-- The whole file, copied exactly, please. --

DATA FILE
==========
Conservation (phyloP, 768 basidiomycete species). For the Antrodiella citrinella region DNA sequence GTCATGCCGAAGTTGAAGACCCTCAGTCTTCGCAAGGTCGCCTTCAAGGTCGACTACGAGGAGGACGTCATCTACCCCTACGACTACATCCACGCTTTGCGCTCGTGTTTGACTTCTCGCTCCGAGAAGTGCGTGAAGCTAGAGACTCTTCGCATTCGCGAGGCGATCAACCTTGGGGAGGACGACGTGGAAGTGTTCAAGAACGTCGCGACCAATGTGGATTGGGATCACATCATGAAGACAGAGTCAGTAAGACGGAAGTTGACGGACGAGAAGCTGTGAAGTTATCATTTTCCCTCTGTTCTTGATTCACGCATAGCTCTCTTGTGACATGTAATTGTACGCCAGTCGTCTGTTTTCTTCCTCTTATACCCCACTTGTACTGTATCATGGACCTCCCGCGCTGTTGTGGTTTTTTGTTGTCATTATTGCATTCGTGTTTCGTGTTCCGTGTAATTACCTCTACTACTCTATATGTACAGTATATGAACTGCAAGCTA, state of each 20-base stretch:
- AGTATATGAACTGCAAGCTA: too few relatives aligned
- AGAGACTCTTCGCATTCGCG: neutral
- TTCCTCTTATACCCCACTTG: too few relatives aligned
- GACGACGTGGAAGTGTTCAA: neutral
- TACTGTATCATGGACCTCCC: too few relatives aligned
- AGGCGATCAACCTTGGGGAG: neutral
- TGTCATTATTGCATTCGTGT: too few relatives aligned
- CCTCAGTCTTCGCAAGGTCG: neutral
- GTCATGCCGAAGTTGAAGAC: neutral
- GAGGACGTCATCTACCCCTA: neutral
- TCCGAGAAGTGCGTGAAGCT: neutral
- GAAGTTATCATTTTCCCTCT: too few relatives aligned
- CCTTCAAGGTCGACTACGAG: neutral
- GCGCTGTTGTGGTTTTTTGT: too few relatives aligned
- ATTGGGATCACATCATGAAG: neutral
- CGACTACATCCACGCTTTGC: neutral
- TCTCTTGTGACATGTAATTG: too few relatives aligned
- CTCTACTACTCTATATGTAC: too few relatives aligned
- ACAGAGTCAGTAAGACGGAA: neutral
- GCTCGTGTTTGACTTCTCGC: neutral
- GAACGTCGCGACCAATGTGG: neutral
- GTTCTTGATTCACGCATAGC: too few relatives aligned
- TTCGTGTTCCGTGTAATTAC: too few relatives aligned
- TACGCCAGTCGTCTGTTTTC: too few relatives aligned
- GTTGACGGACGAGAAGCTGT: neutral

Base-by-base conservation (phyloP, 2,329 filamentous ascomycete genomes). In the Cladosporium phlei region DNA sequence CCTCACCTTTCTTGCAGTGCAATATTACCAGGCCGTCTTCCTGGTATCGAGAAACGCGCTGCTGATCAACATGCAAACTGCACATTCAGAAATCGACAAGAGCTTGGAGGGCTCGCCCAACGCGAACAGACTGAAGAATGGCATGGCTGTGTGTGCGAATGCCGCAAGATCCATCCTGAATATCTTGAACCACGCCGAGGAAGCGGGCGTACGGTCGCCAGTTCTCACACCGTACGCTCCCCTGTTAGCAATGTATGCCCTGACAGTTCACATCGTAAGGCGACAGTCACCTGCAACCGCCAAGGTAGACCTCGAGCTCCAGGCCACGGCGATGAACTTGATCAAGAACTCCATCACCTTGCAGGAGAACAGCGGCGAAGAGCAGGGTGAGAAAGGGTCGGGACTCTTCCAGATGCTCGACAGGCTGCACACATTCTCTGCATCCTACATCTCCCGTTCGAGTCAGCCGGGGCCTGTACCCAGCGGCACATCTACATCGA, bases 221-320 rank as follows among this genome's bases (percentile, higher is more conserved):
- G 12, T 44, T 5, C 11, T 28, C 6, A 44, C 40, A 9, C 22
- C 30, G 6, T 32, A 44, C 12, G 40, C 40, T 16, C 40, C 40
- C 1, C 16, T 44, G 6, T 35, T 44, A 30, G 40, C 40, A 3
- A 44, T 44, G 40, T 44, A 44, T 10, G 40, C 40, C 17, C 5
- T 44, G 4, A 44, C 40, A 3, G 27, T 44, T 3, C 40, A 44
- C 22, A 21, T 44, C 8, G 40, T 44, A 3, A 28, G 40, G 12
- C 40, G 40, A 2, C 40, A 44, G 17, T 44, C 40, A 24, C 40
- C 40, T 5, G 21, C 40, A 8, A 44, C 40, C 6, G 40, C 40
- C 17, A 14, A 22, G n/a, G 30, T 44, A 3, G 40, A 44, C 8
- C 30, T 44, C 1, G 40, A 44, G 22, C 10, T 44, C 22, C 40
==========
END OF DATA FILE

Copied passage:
Conservation (phyloP, 768 basidiomycete species). For the Antrodiella citrinella region DNA sequence GTCATGCCGAAGTTGAAGACCCTCAGTCTTCGCAAGGTCGCCTTCAAGGTCGACTACGAGGAGGACGTCATCTACCCCTACGACTACATCCACGCTTTGCGCTCGTGTTTGACTTCTCGCTCCGAGAAGTGCGTGAAGCTAGAGACTCTTCGCATTCGCGAGGCGATCAACCTTGGGGAGGACGACGTGGAAGTGTTCAAGAACGTCGCGACCAATGTGGATTGGGATCACATCATGAAGACAGAGTCAGTAAGACGGAAGTTGACGGACGAGAAGCTGTGAAGTTATCATTTTCCCTCTGTTCTTGATTCACGCATAGCTCTCTTGTGACATGTAATTGTACGCCAGTCGTCTGTTTTCTTCCTCTTATACCCCACTTGTACTGTATCATGGACCTCCCGCGCTGTTGTGGTTTTTTGTTGTCATTATTGCATTCGTGTTTCGTGTTCCGTGTAATTACCTCTACTACTCTATATGTACAGTATATGAACTGCAAGCTA, state of each 20-base stretch:
- AGTATATGAACTGCAAGCTA: too few relatives aligned
- AGAGACTCTTCGCATTCGCG: neutral
- TTCCTCTTATACCCCACTTG: too few relatives aligned
- GACGACGTGGAAGTGTTCAA: neutral
- TACTGTATCATGGACCTCCC: too few relatives aligned
- AGGCGATCAACCTTGGGGAG: neutral
- TGTCATTATTGCATTCGTGT: too few relatives aligned
- CCTCAGTCTTCGCAAGGTCG: neutral
- GTCATGCCGAAGTTGAAGAC: neutral
- GAGGACGTCATCTACCCCTA: neutral
- TCCGAGAAGTGCGTGAAGCT: neutral
- GAAGTTATCATTTTCCCTCT: too few relatives aligned
- CCTTCAAGGTCGACTACGAG: neutral
- GCGCTGTTGTGGTTTTTTGT: too few relatives aligned
- ATTGGGATCACATCATGAAG: neutral
- CGACTACATCCACGCTTTGC: neutral
- TCTCTTGTGACATGTAATTG: too few relatives aligned
- CTCTACTACTCTATATGTAC: too few relatives aligned
- ACAGAGTCAGTAAGACGGAA: neutral
- GCTCGTGTTTGACTTCTCGC: neutral
- GAACGTCGCGACCAATGTGG: neutral
- GTTCTTGATTCACGCATAGC: too few relatives aligned
- TTCGTGTTCCGTGTAATTAC: too few relatives aligned
- TACGCCAGTCGTCTGTTTTC: too few relatives aligned
- GTTGACGGACGAGAAGCTGT: neutral

Base-by-base conservation (phyloP, 2,329 filamentous ascomycete genomes). In the Cladosporium phlei region DNA sequence CCTCACCTTTCTTGCAGTGCAATATTACCAGGCCGTCTTCCTGGTATCGAGAAACGCGCTGCTGATCAACATGCAAACTGCACATTCAGAAATCGACAAGAGCTTGGAGGGCTCGCCCAACGCGAACAGACTGAAGAATGGCATGGCTGTGTGTGCGAATGCCGCAAGATCCATCCTGAATATCTTGAACCACGCCGAGGAAGCGGGCGTACGGTCGCCAGTTCTCACACCGTACGCTCCCCTGTTAGCAATGTATGCCCTGACAGTTCACATCGTAAGGCGACAGTCACCTGCAACCGCCAAGGTAGACCTCGAGCTCCAGGCCACGGCGATGAACTTGATCAAGAACTCCATCACCTTGCAGGAGAACAGCGGCGAAGAGCAGGGTGAGAAAGGGTCGGGACTCTTCCAGATGCTCGACAGGCTGCACACATTCTCTGCATCCTACATCTCCCGTTCGAGTCAGCCGGGGCCTGTACCCAGCGGCACATCTACATCGA, bases 221-320 rank as follows among this genome's bases (percentile, higher is more conserved):
- G 12, T 44, T 5, C 11, T 28, C 6, A 44, C 40, A 9, C 22
- C 30, G 6, T 32, A 44, C 12, G 40, C 40, T 16, C 40, C 40
- C 1, C 16, T 44, G 6, T 35, T 44, A 30, G 40, C 40, A 3
- A 44, T 44, G 40, T 44, A 44, T 10, G 40, C 40, C 17, C 5
- T 44, G 4, A 44, C 40, A 3, G 27, T 44, T 3, C 40, A 44
- C 22, A 21, T 44, C 8, G 40, T 44, A 3, A 28, G 40, G 12
- C 40, G 40, A 2, C 40, A 44, G 17, T 44, C 40, A 24, C 40
- C 40, T 5, G 21, C 40, A 8, A 44, C 40, C 6, G 40, C 40
- C 17, A 14, A 22, G n/a, G 30, T 44, A 3, G 40, A 44, C 8
- C 30, T 44, C 1, G 40, A 44, G 22, C 10, T 44, C 22, C 40